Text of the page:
12. Jamie

    Can I substitue lemongrass for lemon zest or lemon juice?

  13. Andrea Nguyen

    Jamie, Lemon doesn't quite speak to lemongrass -- though the name says otherwise. If I didn't have lemongrass around, I'd up the garlic and shallot/onion and then go with some curry powder -- maybe 1 1/2 tablespoons. Taste the marinade before you add the meat, and tweak it as you like. People have suggested substituting lime zest for lemongrass but it doesn't quite work for me.
    So what I'm saying is keep the basic foundation, but change up the lemongrass into something else that you like. Kaffir lime leaves would be good, finely chopped. Does any of this help? I hope so!

  14. Jamie

    Thank you so much for your suggestion! 🙂

  15. Alice

    Thank you Andrea for this wonderful recipe! I made the marinade with chicken (no pork shoulder at the store) and it turned out great. After tasting the marinade I immediately told my sister she had to make it! One of my husband's friends dropped by and kept saying how good it smelled and wanted to know what I made. We had it with turkish pide and it was delicious. I will definitely make it again. 🙂

  16. Andrea Nguyen

    You're welcome, Alice. Glad to hear that you tried it on chicken and it was just as tasty. Great tip. Thanks!

  17. Ingrid

    Thank you for your lovely recipe. I love this dish and decided to try making it today.
    I used chicken instead of pork, and marinated it for 24 hours before cooking it in the oven (as I do not have a griller). It smells wonderful, but doesn't turn out as tasty as the one I eat in the restaurant 🙁 Is it because of the oven? Or do you think its the absence of msg?
    Thanks a lot for your help.

  18. Andrea Nguyen

    Ingrid, it could be that your favorite Vietnamese restaurant uses MSG, or more sugar, I'm not sure. Try tinkering with the marinade at the end of step 2, before putting the pork in. I don't know what your Vietnamese restaurant does so it's hard for me to help you directly. And yes, you have to grill the meat for really great flavor.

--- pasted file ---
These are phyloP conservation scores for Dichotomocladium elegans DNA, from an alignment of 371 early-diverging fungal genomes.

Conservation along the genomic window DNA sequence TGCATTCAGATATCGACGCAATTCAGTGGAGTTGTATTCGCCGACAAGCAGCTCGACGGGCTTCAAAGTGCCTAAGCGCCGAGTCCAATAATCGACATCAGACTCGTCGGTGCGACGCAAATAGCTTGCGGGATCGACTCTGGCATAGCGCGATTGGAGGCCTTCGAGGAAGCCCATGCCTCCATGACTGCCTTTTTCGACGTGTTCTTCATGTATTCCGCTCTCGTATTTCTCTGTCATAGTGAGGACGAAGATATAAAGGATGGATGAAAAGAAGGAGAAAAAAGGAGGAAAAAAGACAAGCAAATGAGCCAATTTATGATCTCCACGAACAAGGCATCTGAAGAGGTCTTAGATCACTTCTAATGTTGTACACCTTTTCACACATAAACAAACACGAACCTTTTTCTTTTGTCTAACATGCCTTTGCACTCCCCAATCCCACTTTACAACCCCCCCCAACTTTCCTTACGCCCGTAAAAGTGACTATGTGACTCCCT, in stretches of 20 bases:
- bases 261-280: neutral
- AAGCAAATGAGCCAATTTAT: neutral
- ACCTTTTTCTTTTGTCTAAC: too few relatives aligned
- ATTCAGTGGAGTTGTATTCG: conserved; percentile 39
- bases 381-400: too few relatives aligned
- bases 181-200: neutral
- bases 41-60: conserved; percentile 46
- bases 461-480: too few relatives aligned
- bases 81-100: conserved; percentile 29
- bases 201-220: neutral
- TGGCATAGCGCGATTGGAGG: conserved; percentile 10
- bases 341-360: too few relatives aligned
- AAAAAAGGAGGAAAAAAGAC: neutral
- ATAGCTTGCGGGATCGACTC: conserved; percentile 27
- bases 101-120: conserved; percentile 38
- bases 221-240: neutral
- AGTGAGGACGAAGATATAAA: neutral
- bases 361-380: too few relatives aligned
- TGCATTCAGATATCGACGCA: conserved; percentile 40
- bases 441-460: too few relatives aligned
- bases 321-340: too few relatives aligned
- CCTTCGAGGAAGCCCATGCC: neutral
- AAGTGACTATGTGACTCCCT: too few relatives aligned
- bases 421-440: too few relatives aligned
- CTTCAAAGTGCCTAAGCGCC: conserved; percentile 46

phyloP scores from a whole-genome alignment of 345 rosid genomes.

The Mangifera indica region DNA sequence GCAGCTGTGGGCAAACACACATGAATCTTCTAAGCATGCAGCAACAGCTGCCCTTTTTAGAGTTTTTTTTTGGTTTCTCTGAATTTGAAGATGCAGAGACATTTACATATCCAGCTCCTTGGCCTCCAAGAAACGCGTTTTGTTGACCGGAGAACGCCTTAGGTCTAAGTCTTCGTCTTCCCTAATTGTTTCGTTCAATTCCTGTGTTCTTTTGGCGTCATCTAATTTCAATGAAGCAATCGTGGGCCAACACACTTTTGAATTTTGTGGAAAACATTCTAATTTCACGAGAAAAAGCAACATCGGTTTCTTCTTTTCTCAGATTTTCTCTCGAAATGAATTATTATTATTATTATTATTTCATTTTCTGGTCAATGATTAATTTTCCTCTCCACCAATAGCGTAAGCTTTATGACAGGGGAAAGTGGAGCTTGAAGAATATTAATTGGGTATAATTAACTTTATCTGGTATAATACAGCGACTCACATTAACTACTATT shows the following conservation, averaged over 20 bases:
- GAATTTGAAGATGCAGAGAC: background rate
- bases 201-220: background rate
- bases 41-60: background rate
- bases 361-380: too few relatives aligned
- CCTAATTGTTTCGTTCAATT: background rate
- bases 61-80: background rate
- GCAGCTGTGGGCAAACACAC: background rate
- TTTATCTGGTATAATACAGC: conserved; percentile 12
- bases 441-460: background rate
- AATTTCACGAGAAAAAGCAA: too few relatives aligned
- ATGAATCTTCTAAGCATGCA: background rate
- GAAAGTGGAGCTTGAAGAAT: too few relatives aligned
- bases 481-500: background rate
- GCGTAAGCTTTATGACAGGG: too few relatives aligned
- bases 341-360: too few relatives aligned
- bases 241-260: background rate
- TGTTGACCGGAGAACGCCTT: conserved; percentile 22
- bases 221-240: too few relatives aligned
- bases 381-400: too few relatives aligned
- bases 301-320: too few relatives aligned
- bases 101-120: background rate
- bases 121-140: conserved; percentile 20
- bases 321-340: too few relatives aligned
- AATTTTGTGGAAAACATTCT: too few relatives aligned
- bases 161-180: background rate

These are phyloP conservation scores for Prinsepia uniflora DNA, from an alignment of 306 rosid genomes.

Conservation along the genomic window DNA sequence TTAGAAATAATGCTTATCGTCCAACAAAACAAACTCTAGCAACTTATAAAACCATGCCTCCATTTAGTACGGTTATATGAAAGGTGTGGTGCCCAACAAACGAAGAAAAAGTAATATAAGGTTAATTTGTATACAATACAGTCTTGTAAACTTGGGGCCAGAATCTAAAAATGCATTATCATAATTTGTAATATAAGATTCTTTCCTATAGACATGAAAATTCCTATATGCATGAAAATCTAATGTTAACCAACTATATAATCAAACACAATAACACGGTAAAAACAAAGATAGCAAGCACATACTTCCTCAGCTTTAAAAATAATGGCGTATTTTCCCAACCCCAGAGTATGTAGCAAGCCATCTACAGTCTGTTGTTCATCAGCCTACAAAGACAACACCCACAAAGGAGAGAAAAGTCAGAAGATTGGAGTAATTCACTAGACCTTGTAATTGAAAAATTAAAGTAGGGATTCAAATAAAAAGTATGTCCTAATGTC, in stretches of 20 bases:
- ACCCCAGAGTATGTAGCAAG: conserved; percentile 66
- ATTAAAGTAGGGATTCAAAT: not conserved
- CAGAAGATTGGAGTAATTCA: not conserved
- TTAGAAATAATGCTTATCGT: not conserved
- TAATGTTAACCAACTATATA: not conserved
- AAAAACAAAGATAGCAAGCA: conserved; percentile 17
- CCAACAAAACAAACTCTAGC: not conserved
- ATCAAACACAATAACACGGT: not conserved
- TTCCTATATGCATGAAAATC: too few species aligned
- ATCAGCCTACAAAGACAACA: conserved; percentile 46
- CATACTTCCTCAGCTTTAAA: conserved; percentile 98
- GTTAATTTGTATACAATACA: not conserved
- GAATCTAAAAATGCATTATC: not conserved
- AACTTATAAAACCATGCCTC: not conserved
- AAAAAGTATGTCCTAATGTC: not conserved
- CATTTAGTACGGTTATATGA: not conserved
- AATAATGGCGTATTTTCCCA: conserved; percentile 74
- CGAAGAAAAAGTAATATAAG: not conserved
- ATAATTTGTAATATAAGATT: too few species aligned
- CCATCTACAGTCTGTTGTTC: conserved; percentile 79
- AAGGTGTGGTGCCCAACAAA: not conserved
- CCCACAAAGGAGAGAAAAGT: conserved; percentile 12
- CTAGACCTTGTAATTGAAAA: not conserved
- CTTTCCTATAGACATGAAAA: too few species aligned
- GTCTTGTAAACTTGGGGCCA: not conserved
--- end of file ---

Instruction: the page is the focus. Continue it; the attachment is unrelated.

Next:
Once you identify the styles, you can narrow your search for the perfect home.

  20. Thanh Viet

    Tonight's main course 😉 Excellent !!! I used my BBQ to grill the pieces in less than 8 minutes, and the pork was juicy !
    We ate it with some Xoi and Beef Satay Skewers. Excellent meal !

  21. Thanh Viet

    It is so good, I'm doing it for tomorrow's family diner, with Thit Kho Trung, and maybe some Banh Cuon, if I got time (my stuffing is ready)... and for desert I made some coconut balls (Mung Beans stuffed).

  22. Ellese

    How thin should the pork be sliced before marinating?

  23. To-Vinh

    Thank you so much for all the recipes. I grew up in So Cal and even went to USC for my graduate degree. I currently live in the middle of no where Alaska and it is TOUGH to get Vietnamese food here. Needless to say it has to be home made and your website is awesome! I'm making the pork chops tonight. Thank you.

  24. Emi